This journal article examines the impact of interracial and interethnic dialogue, a model of intergroup contact that highlights the salience of racial and ethnic group membership, to improve intergroup relationships on college campuses. A field experiment involving 737 participants demonstrated that participants randomized to enroll in an intergroup dialogue course increased thinking about and understanding of race and racial/ethnic group membership more than the control group participants who were wait-listed for the course.
This journal article discusses a study in which researchers used a quasiexperimental design to evaluate a low-intensity intervention aimed at preventing dating violence among college students. The integrated behavioral model was used to guide the evaluation. The results suggest that low-resource interventions have a modest effect on increasing bystander behaviors.
In this journal article, researchers estimate the effects of Washington’s College Bound Scholarship program on students’ high school grades, high school graduation, juvenile detention and rehabilitation, and incarceration in state prison during high school or early adulthood. The findings indicate insignificant and substantively small or negative effects on these outcomes, calling into question the rationale for such early commitment programs.
AIR is partnering with Fisk and Vanderbilt Universities to research and disseminate information about the Fisk-Vanderbilt Master’s-to-PhD Bridge Program, an initiative that supports diversity and inclusion in STEM (science, technology, engineering, and mathematics) postsecondary programs. The overarching goal of this grant is to generate and share knowledge about best practices to promote broad participation of students who are underrepresented within the higher education community.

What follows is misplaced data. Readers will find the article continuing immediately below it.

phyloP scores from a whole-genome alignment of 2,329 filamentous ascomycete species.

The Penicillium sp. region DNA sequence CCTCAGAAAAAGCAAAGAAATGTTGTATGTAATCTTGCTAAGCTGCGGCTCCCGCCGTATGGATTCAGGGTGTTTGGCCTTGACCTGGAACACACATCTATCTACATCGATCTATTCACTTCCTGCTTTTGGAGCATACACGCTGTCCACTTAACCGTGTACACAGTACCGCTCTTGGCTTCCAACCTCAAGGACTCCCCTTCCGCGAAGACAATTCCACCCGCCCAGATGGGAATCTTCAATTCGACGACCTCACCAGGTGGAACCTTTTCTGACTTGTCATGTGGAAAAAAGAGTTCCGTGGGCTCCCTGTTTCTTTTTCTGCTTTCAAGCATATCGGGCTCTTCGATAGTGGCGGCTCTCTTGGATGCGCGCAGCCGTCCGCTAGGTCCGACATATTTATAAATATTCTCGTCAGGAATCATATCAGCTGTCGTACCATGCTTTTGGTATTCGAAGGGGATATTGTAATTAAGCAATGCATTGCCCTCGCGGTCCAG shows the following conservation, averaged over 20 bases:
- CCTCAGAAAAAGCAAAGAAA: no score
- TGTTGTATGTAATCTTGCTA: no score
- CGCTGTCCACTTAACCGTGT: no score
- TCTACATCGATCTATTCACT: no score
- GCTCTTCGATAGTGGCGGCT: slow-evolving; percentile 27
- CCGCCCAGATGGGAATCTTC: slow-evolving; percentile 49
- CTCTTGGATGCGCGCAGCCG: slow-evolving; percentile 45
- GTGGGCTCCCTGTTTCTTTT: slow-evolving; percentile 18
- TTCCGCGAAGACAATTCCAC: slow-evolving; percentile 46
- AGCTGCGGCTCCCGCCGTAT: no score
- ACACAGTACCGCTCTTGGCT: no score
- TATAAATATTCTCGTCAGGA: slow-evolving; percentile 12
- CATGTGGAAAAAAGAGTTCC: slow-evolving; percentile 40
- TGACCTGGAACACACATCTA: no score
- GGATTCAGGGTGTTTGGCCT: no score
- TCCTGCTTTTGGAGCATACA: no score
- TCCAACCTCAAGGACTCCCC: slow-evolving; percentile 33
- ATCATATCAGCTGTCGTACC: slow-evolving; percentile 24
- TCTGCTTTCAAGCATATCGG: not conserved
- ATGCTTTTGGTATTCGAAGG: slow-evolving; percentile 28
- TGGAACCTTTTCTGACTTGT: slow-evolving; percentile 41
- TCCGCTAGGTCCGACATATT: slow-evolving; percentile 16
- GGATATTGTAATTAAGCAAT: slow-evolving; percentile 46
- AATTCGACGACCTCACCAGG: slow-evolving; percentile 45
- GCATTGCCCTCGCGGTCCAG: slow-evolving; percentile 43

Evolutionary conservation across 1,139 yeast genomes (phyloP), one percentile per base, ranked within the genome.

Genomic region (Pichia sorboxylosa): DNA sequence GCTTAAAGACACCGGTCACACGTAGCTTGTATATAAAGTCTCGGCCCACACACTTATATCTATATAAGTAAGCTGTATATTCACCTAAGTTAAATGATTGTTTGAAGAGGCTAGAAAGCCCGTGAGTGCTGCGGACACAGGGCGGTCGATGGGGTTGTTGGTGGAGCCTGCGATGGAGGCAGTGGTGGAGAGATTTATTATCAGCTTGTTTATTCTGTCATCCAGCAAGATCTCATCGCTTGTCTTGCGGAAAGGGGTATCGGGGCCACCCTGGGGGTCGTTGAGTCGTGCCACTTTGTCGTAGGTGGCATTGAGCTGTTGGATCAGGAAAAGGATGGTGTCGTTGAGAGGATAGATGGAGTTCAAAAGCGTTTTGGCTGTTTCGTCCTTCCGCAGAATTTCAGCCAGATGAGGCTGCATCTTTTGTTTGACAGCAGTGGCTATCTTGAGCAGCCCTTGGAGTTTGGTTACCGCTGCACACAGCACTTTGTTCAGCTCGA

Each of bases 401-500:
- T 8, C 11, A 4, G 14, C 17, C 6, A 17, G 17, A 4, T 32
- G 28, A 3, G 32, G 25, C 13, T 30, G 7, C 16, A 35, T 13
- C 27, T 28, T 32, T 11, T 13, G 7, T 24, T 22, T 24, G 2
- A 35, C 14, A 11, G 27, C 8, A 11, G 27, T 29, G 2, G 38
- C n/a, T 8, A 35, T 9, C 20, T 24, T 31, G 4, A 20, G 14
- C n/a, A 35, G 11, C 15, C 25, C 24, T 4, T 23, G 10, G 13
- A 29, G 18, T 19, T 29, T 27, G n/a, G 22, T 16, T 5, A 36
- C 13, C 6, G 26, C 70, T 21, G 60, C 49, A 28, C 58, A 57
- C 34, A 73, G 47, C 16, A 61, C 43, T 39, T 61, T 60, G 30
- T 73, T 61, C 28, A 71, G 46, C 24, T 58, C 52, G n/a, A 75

The Regional Educational Laboratory Midwest, operated by AIR, created a documentary that reveals best practices for educating Latino students and preparing them for college. It highlights the predominantly Latino Cesar Chavez Academy High School in Detroit and the College Assistance Migrant Program at Michigan State University. The goal of this work was to equip educators with the knowledge they need to tailor their Latino students’ education to reflect their cultural needs and prepare them for college and career readiness.
AIR conducted an evaluation of the Say Yes to Education Syracuse City School District Program, a citywide collaborative intervention aimed at improving educational outcomes and educational attainment for all Syracuse students. The goals of the evaluation were to examine broad K-12 student outcomes in the context of the Say Yes program and to address the multiple barriers to college access in urban populations characterized by socioeconomic disadvantage.
The purpose of this evaluation is to gather formative feedback about the Association for the Sciences of Limnology and Oceanography Multicultural Program (ASLOMP) and its components, as well as to assess participants' short-term outcomes (e.g., self-efficacy).
AIR is conducting a consensus study on behalf of the National Academies of Sciences, Engineering, and Medicine’s (NASEM) Committee on Defense Research at Historically Black Colleges and Universities (HBCUs) and Other Minority Institutions (MIs) that will examine the status of Department of Defense (DoD) research at HBCUs and other MIs. The goal of the study is to gain understanding of the methods and means necessary to advance research capacity at these institutions to comprehensively address the national security and defense needs of the United States.